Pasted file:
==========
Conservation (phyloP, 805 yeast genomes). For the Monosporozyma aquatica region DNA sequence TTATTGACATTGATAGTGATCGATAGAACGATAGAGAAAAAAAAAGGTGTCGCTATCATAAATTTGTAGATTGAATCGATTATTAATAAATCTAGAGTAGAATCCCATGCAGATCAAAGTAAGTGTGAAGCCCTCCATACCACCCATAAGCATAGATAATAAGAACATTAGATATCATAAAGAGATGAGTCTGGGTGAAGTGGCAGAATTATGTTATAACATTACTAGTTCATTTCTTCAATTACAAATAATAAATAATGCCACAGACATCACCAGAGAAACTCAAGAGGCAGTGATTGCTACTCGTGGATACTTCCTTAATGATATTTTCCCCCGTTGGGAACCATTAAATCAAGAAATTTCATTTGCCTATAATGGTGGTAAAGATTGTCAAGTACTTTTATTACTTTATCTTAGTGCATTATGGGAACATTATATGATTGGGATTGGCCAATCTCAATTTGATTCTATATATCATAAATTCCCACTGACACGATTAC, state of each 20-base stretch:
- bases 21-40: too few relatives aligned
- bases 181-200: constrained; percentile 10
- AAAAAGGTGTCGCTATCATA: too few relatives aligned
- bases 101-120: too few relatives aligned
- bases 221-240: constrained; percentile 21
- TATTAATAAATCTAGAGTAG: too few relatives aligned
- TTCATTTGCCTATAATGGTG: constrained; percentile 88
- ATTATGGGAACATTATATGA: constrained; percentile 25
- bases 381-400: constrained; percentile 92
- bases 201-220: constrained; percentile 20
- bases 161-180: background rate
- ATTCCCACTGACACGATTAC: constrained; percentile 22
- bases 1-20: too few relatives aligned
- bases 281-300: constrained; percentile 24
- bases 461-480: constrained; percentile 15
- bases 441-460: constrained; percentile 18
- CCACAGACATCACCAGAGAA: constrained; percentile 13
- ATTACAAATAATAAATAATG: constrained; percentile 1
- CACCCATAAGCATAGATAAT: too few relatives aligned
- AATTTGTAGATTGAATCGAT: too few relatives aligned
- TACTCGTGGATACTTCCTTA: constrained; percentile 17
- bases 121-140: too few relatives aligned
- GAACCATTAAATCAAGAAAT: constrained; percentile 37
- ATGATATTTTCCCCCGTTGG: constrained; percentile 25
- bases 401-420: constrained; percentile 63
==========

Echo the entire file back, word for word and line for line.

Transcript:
Conservation (phyloP, 805 yeast genomes). For the Monosporozyma aquatica region DNA sequence TTATTGACATTGATAGTGATCGATAGAACGATAGAGAAAAAAAAAGGTGTCGCTATCATAAATTTGTAGATTGAATCGATTATTAATAAATCTAGAGTAGAATCCCATGCAGATCAAAGTAAGTGTGAAGCCCTCCATACCACCCATAAGCATAGATAATAAGAACATTAGATATCATAAAGAGATGAGTCTGGGTGAAGTGGCAGAATTATGTTATAACATTACTAGTTCATTTCTTCAATTACAAATAATAAATAATGCCACAGACATCACCAGAGAAACTCAAGAGGCAGTGATTGCTACTCGTGGATACTTCCTTAATGATATTTTCCCCCGTTGGGAACCATTAAATCAAGAAATTTCATTTGCCTATAATGGTGGTAAAGATTGTCAAGTACTTTTATTACTTTATCTTAGTGCATTATGGGAACATTATATGATTGGGATTGGCCAATCTCAATTTGATTCTATATATCATAAATTCCCACTGACACGATTAC, state of each 20-base stretch:
- bases 21-40: too few relatives aligned
- bases 181-200: constrained; percentile 10
- AAAAAGGTGTCGCTATCATA: too few relatives aligned
- bases 101-120: too few relatives aligned
- bases 221-240: constrained; percentile 21
- TATTAATAAATCTAGAGTAG: too few relatives aligned
- TTCATTTGCCTATAATGGTG: constrained; percentile 88
- ATTATGGGAACATTATATGA: constrained; percentile 25
- bases 381-400: constrained; percentile 92
- bases 201-220: constrained; percentile 20
- bases 161-180: background rate
- ATTCCCACTGACACGATTAC: constrained; percentile 22
- bases 1-20: too few relatives aligned
- bases 281-300: constrained; percentile 24
- bases 461-480: constrained; percentile 15
- bases 441-460: constrained; percentile 18
- CCACAGACATCACCAGAGAA: constrained; percentile 13
- ATTACAAATAATAAATAATG: constrained; percentile 1
- CACCCATAAGCATAGATAAT: too few relatives aligned
- AATTTGTAGATTGAATCGAT: too few relatives aligned
- TACTCGTGGATACTTCCTTA: constrained; percentile 17
- bases 121-140: too few relatives aligned
- GAACCATTAAATCAAGAAAT: constrained; percentile 37
- ATGATATTTTCCCCCGTTGG: constrained; percentile 25
- bases 401-420: constrained; percentile 63